Dyrham Park, today, with our youngest grandson. I love this place – it’s run nowadays by the National Trust, but sixty years ago when I first climbed over the wall, as a young trespasser, I fell in love with it. Ten years later there was a riding centre in the grounds and once more we (yes we were a ‘we’ by then) – explored it legally on horseback and I had my first experience of a runaway horse attempting to scrape me off its back by galloping under a low branch. I (just) won that round but lost reins and stirrups in the process, and clung on for dear life until it was over. The horse, called ‘Copper’, gave me a bit of a funny look and we reached an understanding. Later the same horse threw a friend and dislocated his shoulder – so not an easy ride!
We come here often these days. It’s a wildlife paradise, with roe and fallow deer, cattle today – which was a first – and some extraordinarily rich plant life. Sadly I couldn’t tempt our little grandson up to Whitefield which is a quite marvellous unimproved meadow very close to the place I first climbed over the wall. There are bee orchids there, and I’ve never seen one. Many other plants as well, spotted while driving past it on the way out. My heart was aching to be in there with the orchids – were they Pyramidal or Southern Marsh – hard to tell from a car, even at ten miles an hour. If you’ve never seen an unimproved meadow it’s like plant heaven, and you want to lie, like the young Laurie Lee, amongst the grasses and flowers with a cheek on the cool earth, while the myriad bees, flies, butterflies and hoverflies go about their business. “Jack go to bed at noon”, Marbled Whites” and so many yet-to-be-named flora and fauna. In all these sixty years I’ve never been inside the house.
Grandchildren give us permission to see the world through a child’s eyes once again. There were many children there with grandparents – free childcare you might say, except grandparents offer something different. Some of the mums there with children looked pretty tired, and they mostly had one eye on the phone as if the loss of autonomy and status was not compensated for by the relentless demands of parenting. I remember that stage so well – for both of us the demands were almost overwhelming. Grandparenting is an entirely different thing. We’re untroubled by any worries about whether we’re doing it right because we know we’re probably not. We give in to them, feed them unsuitable food without a twinge of conscience (parents do it secretly and feel guilty afterwards) and for some inexplicable reason they love us as unconditionally as we love them.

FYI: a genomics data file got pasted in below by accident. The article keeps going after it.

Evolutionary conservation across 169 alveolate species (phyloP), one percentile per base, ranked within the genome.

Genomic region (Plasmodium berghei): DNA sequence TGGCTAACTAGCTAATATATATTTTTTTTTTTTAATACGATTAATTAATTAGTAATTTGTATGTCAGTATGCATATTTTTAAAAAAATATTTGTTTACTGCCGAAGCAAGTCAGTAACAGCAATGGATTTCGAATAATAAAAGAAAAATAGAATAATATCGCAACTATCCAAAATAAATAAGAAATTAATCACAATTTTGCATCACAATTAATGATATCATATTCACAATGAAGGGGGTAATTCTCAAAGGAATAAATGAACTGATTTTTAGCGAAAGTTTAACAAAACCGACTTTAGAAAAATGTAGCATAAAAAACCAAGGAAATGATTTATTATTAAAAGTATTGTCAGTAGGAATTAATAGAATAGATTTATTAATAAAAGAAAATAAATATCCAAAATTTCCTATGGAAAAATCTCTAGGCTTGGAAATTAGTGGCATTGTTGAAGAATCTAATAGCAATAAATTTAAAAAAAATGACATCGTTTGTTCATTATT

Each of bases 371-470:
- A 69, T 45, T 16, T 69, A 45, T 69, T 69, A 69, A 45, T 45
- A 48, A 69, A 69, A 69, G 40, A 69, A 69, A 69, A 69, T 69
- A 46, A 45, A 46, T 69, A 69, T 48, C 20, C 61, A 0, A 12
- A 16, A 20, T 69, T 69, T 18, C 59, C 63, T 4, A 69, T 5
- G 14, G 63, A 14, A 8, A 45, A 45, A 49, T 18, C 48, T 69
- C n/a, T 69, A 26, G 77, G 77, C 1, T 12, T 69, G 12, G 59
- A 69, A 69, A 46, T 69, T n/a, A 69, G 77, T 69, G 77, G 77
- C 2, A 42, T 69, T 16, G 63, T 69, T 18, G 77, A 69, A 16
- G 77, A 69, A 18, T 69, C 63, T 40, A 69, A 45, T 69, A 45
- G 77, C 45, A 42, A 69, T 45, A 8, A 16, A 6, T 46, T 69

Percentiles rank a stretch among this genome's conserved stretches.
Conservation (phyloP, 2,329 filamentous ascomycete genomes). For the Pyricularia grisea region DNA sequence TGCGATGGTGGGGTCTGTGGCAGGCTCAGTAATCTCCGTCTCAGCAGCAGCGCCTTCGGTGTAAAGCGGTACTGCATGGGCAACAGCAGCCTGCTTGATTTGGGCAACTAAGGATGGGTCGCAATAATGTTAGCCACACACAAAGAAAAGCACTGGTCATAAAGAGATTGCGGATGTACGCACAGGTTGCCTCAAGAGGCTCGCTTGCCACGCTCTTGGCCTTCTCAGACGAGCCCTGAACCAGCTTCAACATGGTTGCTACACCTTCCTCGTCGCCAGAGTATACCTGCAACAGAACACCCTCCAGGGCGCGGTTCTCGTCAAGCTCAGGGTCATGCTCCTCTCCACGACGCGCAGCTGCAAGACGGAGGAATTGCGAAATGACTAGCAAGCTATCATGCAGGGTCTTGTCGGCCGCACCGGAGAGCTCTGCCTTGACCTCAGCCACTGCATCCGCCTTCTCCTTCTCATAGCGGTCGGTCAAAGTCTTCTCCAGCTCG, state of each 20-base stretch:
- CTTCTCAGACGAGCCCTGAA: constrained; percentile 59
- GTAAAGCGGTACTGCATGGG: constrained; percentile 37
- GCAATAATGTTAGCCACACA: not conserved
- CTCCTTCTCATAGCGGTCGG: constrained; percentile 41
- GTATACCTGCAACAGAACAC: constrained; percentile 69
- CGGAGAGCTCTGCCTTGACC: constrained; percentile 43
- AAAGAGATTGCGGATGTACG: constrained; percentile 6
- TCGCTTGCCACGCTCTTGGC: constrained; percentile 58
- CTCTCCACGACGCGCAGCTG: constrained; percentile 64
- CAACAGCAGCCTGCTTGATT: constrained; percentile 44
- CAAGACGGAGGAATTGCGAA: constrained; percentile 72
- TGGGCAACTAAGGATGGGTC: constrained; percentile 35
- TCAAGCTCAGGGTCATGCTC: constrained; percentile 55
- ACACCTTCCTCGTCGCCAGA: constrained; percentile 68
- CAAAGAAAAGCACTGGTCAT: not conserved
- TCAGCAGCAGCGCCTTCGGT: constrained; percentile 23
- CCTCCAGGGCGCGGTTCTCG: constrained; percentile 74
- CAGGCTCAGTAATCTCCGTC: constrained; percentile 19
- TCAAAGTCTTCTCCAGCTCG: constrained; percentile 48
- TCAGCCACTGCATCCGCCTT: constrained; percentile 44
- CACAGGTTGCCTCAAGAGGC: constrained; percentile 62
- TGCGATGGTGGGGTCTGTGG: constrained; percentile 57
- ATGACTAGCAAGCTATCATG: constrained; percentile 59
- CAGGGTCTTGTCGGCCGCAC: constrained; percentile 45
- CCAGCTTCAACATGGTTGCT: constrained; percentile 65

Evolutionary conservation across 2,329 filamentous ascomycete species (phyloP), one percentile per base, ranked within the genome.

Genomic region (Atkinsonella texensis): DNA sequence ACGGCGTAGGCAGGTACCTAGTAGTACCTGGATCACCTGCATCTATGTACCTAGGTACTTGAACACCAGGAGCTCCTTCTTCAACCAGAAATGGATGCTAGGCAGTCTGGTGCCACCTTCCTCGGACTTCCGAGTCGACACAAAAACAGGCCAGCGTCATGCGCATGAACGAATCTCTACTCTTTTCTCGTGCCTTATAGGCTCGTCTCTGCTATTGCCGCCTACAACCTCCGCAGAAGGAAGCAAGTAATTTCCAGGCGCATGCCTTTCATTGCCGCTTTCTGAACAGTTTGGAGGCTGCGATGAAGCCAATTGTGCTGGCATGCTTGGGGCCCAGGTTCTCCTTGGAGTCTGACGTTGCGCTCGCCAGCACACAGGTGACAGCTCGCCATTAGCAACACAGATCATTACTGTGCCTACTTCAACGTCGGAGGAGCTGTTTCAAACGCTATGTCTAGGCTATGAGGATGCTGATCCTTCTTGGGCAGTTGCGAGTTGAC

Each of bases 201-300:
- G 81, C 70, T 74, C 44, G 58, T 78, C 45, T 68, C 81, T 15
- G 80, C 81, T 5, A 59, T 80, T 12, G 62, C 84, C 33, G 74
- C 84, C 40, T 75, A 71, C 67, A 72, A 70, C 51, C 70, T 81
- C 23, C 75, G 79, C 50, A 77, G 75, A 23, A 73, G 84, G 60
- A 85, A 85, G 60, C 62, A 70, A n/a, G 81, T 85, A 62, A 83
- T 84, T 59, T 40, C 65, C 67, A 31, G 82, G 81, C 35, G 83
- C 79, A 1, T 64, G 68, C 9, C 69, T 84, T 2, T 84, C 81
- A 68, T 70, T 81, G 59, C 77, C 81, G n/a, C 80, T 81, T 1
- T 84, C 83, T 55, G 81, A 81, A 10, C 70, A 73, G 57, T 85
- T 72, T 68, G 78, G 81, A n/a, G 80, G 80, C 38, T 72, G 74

My biggest worries are for the future of these children. We worry about it because they’ll have to live in it and we’re leaving it in a dreadful state. I’m so pleased that our two year old grandson lets me take him around the gardens offering him leaves and flowers to smell. Our six year old is already a wildlife fanatic and the middle one is an absolute toughie, untroubled by the challenges she faces as a SWAN, carrying but never suffering from a syndrome without a name.
Madame’s Grandparents were the single stable influence in her peripatetic life, and my maternal grandfather was, notwithstanding my most strenuous efforts, the greatest influence in mine. We are formed by our histories, just as this tree was formed by its own. Constricted by a fence that’s now been removed, the trunk is scarred by the experience but nothing daunted it went on to grow to a full sized tree. Even after being partly felled, it still refuses to give up and has started to grow new branches.
On Sunday we’ll go back alone to Whitefield and I’ll bend my thoughts to all the plants I can’t yet name. In a week it will have been mown and baled so some fortunate animals can dine on the richest hay to be had anywhere, and I’ll dream of another year when I can make even more friends among the plants. The Tao that can be spoken is not the Tao. Wise words, but I still want to thank the Tao that cannot be spoken with words that cannot be written.